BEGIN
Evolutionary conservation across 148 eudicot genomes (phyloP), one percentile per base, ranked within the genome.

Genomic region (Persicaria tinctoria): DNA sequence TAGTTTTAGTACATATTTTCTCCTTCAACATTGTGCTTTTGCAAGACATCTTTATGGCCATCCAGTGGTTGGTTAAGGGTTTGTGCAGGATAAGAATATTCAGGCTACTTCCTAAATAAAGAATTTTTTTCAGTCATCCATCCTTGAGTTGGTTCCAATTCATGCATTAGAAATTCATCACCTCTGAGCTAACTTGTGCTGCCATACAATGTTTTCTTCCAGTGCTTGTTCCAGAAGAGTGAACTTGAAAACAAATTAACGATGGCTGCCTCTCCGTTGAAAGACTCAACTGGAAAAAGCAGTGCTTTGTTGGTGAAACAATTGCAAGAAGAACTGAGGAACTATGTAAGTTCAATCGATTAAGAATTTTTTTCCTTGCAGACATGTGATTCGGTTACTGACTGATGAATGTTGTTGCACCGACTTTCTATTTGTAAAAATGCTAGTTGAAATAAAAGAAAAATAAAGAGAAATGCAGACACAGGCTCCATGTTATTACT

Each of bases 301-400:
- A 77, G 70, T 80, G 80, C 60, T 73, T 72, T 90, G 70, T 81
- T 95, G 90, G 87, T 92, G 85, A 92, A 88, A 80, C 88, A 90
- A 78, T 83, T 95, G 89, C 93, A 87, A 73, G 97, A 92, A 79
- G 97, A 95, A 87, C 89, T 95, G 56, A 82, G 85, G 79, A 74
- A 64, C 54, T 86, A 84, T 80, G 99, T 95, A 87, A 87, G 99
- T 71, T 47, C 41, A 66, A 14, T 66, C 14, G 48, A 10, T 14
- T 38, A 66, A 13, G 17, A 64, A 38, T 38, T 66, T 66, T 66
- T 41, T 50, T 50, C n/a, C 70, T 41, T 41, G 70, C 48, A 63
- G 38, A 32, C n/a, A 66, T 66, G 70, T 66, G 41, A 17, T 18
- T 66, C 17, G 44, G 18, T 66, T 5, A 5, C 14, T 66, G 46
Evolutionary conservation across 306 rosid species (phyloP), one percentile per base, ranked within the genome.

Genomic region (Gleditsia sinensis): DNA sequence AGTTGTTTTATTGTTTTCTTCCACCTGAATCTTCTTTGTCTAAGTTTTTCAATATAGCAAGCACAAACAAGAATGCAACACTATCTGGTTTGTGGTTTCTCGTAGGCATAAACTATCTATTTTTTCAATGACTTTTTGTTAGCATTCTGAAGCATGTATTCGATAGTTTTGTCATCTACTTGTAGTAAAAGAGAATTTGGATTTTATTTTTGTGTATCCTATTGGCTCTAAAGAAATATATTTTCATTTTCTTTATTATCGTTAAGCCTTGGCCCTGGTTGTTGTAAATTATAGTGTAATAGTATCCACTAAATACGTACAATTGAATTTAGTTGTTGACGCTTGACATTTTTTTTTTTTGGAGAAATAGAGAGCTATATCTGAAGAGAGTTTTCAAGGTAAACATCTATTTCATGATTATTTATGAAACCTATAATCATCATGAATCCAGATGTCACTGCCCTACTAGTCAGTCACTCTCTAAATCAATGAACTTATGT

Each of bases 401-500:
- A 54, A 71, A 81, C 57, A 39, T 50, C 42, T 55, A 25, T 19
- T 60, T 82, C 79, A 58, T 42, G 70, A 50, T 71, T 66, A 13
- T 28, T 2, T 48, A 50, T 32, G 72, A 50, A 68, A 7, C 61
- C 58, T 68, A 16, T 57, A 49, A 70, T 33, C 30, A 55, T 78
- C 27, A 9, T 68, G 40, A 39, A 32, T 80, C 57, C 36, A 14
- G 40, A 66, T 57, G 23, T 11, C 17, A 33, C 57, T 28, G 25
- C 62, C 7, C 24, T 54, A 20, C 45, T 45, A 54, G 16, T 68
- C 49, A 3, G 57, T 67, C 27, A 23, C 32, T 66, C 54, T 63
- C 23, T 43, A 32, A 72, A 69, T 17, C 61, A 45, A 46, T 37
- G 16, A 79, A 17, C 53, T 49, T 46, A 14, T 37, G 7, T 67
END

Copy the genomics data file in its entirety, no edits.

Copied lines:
Evolutionary conservation across 148 eudicot genomes (phyloP), one percentile per base, ranked within the genome.

Genomic region (Persicaria tinctoria): DNA sequence TAGTTTTAGTACATATTTTCTCCTTCAACATTGTGCTTTTGCAAGACATCTTTATGGCCATCCAGTGGTTGGTTAAGGGTTTGTGCAGGATAAGAATATTCAGGCTACTTCCTAAATAAAGAATTTTTTTCAGTCATCCATCCTTGAGTTGGTTCCAATTCATGCATTAGAAATTCATCACCTCTGAGCTAACTTGTGCTGCCATACAATGTTTTCTTCCAGTGCTTGTTCCAGAAGAGTGAACTTGAAAACAAATTAACGATGGCTGCCTCTCCGTTGAAAGACTCAACTGGAAAAAGCAGTGCTTTGTTGGTGAAACAATTGCAAGAAGAACTGAGGAACTATGTAAGTTCAATCGATTAAGAATTTTTTTCCTTGCAGACATGTGATTCGGTTACTGACTGATGAATGTTGTTGCACCGACTTTCTATTTGTAAAAATGCTAGTTGAAATAAAAGAAAAATAAAGAGAAATGCAGACACAGGCTCCATGTTATTACT

Each of bases 301-400:
- A 77, G 70, T 80, G 80, C 60, T 73, T 72, T 90, G 70, T 81
- T 95, G 90, G 87, T 92, G 85, A 92, A 88, A 80, C 88, A 90
- A 78, T 83, T 95, G 89, C 93, A 87, A 73, G 97, A 92, A 79
- G 97, A 95, A 87, C 89, T 95, G 56, A 82, G 85, G 79, A 74
- A 64, C 54, T 86, A 84, T 80, G 99, T 95, A 87, A 87, G 99
- T 71, T 47, C 41, A 66, A 14, T 66, C 14, G 48, A 10, T 14
- T 38, A 66, A 13, G 17, A 64, A 38, T 38, T 66, T 66, T 66
- T 41, T 50, T 50, C n/a, C 70, T 41, T 41, G 70, C 48, A 63
- G 38, A 32, C n/a, A 66, T 66, G 70, T 66, G 41, A 17, T 18
- T 66, C 17, G 44, G 18, T 66, T 5, A 5, C 14, T 66, G 46
Evolutionary conservation across 306 rosid species (phyloP), one percentile per base, ranked within the genome.

Genomic region (Gleditsia sinensis): DNA sequence AGTTGTTTTATTGTTTTCTTCCACCTGAATCTTCTTTGTCTAAGTTTTTCAATATAGCAAGCACAAACAAGAATGCAACACTATCTGGTTTGTGGTTTCTCGTAGGCATAAACTATCTATTTTTTCAATGACTTTTTGTTAGCATTCTGAAGCATGTATTCGATAGTTTTGTCATCTACTTGTAGTAAAAGAGAATTTGGATTTTATTTTTGTGTATCCTATTGGCTCTAAAGAAATATATTTTCATTTTCTTTATTATCGTTAAGCCTTGGCCCTGGTTGTTGTAAATTATAGTGTAATAGTATCCACTAAATACGTACAATTGAATTTAGTTGTTGACGCTTGACATTTTTTTTTTTTGGAGAAATAGAGAGCTATATCTGAAGAGAGTTTTCAAGGTAAACATCTATTTCATGATTATTTATGAAACCTATAATCATCATGAATCCAGATGTCACTGCCCTACTAGTCAGTCACTCTCTAAATCAATGAACTTATGT

Each of bases 401-500:
- A 54, A 71, A 81, C 57, A 39, T 50, C 42, T 55, A 25, T 19
- T 60, T 82, C 79, A 58, T 42, G 70, A 50, T 71, T 66, A 13
- T 28, T 2, T 48, A 50, T 32, G 72, A 50, A 68, A 7, C 61
- C 58, T 68, A 16, T 57, A 49, A 70, T 33, C 30, A 55, T 78
- C 27, A 9, T 68, G 40, A 39, A 32, T 80, C 57, C 36, A 14
- G 40, A 66, T 57, G 23, T 11, C 17, A 33, C 57, T 28, G 25
- C 62, C 7, C 24, T 54, A 20, C 45, T 45, A 54, G 16, T 68
- C 49, A 3, G 57, T 67, C 27, A 23, C 32, T 66, C 54, T 63
- C 23, T 43, A 32, A 72, A 69, T 17, C 61, A 45, A 46, T 37
- G 16, A 79, A 17, C 53, T 49, T 46, A 14, T 37, G 7, T 67